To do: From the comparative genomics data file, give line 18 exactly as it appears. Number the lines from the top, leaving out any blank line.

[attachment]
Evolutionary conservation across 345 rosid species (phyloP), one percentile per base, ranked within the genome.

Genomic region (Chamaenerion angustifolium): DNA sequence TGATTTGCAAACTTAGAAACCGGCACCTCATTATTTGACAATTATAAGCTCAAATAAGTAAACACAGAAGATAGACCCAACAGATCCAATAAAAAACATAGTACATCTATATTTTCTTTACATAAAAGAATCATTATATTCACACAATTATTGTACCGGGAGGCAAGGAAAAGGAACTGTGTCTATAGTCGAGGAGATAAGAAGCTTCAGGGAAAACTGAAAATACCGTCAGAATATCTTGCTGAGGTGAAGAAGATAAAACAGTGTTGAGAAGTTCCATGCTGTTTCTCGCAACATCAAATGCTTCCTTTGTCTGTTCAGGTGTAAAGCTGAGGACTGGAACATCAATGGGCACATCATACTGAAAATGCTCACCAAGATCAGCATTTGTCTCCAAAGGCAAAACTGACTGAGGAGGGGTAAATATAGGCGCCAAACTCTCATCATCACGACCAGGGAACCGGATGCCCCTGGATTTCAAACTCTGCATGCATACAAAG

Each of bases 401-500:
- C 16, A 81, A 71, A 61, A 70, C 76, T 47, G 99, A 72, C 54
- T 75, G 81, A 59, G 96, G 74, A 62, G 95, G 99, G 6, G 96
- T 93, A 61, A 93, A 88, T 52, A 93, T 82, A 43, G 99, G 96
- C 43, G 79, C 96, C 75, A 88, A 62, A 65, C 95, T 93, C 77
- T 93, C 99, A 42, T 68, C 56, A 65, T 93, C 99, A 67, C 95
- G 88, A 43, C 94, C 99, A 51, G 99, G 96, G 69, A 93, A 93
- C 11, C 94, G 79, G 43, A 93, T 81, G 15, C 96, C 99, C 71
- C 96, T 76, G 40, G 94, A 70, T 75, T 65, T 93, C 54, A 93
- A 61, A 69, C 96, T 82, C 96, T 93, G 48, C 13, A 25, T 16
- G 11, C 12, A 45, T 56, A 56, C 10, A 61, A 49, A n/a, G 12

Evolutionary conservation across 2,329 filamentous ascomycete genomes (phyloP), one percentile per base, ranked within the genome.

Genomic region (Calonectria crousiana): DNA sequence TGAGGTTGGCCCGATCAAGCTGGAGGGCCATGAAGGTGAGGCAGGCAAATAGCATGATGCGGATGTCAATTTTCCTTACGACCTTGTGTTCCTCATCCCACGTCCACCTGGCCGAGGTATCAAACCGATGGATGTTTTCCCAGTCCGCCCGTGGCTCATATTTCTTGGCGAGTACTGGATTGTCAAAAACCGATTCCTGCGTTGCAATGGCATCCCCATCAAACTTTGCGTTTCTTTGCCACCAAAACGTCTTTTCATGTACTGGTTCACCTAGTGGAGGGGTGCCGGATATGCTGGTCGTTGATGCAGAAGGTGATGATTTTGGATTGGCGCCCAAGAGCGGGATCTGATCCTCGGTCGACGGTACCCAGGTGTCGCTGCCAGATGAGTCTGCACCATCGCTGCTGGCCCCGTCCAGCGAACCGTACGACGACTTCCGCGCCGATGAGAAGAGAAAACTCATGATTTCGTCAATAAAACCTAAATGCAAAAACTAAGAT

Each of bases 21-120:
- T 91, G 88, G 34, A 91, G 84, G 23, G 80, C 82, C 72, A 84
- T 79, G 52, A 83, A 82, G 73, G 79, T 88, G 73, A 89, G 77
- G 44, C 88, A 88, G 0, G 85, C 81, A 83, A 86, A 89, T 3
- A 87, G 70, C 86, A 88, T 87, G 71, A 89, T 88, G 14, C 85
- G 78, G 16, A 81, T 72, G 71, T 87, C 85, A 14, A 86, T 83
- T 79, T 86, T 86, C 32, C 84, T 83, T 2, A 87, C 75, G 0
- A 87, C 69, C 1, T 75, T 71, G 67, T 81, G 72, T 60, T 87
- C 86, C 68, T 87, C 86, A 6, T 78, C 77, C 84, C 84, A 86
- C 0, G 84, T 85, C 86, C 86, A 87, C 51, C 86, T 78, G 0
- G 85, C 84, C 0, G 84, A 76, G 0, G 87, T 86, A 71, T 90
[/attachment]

- T 79, G 52, A 83, A 82, G 73, G 79, T 88, G 73, A 89, G 77